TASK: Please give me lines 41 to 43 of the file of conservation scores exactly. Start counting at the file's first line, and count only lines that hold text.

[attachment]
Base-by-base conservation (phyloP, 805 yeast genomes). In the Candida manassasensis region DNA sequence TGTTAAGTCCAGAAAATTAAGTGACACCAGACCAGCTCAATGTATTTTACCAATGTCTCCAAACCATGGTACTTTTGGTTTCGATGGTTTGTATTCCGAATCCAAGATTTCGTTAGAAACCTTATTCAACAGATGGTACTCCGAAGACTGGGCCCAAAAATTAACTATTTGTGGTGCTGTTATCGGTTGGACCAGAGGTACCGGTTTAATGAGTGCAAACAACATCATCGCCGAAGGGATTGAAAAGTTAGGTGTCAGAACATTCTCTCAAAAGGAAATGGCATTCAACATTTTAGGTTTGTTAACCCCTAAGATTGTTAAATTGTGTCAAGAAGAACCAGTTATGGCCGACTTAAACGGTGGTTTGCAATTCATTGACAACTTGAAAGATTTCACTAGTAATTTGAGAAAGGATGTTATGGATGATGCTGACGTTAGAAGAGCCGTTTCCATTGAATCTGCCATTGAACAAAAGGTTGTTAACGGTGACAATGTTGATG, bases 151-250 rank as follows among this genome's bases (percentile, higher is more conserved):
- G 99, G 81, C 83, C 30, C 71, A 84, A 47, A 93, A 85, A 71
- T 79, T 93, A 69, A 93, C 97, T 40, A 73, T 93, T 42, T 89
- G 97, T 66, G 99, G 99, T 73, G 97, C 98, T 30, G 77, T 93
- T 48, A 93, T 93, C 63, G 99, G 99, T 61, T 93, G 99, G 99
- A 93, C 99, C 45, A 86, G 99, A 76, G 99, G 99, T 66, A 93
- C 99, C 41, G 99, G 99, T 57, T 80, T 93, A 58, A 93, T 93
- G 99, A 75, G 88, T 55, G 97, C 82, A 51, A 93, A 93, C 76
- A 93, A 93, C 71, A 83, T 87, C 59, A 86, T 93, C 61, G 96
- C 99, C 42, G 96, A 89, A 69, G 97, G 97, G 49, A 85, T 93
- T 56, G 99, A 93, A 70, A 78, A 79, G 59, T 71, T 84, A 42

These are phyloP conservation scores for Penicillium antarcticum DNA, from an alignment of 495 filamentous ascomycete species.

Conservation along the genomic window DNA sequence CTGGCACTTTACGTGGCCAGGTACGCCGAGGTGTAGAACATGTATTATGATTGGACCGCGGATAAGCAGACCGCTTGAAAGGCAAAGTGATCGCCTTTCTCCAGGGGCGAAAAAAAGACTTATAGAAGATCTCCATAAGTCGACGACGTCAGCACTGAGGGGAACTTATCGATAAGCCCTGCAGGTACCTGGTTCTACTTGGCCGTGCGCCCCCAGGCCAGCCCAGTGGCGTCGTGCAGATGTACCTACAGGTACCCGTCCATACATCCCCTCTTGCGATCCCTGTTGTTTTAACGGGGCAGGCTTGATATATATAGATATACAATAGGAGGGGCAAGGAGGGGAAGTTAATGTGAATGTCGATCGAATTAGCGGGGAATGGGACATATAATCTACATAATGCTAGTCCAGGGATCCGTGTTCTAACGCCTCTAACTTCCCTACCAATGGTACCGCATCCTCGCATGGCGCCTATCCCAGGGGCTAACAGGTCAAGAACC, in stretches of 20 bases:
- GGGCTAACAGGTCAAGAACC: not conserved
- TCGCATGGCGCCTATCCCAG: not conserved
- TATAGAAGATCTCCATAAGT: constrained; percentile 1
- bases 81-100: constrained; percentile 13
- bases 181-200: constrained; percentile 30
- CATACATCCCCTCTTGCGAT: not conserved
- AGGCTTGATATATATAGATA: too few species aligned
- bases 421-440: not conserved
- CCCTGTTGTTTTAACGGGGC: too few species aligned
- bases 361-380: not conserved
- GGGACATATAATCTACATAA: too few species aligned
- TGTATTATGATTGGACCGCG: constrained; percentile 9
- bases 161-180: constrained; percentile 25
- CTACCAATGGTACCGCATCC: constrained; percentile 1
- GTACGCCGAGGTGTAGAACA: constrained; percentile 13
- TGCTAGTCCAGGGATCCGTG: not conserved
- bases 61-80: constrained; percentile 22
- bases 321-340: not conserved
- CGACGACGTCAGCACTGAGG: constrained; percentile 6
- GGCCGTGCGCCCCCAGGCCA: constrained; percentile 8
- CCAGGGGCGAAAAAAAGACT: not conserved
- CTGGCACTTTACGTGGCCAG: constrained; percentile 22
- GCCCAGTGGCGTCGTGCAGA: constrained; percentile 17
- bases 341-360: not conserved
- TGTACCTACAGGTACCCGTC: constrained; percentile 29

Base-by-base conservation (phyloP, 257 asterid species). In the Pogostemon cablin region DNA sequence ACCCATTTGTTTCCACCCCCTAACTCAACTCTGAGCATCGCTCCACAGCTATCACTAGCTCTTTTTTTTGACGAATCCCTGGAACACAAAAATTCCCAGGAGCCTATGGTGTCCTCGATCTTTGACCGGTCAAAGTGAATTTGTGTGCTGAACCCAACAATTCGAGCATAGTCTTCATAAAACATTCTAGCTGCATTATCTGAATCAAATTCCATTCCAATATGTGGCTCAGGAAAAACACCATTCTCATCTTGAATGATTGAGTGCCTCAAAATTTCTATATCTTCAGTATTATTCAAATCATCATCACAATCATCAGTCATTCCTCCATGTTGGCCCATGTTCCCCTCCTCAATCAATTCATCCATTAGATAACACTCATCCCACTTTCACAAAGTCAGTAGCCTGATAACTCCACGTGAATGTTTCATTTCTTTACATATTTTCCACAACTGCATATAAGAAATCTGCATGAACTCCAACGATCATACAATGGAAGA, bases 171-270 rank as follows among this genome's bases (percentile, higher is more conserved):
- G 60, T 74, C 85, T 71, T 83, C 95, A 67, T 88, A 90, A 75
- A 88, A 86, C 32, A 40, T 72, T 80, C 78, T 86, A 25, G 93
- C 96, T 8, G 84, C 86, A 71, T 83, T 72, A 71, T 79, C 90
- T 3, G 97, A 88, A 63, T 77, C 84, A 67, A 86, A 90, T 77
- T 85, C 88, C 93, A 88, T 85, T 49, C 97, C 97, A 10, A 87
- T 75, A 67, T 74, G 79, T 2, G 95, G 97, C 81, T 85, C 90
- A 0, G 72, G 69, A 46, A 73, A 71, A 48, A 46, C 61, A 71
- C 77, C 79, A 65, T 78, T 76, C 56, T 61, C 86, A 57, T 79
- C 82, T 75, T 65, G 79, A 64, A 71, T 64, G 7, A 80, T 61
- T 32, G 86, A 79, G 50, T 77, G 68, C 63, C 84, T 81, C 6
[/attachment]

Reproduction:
- A 88, A 86, C 32, A 40, T 72, T 80, C 78, T 86, A 25, G 93
- C 96, T 8, G 84, C 86, A 71, T 83, T 72, A 71, T 79, C 90
- T 3, G 97, A 88, A 63, T 77, C 84, A 67, A 86, A 90, T 77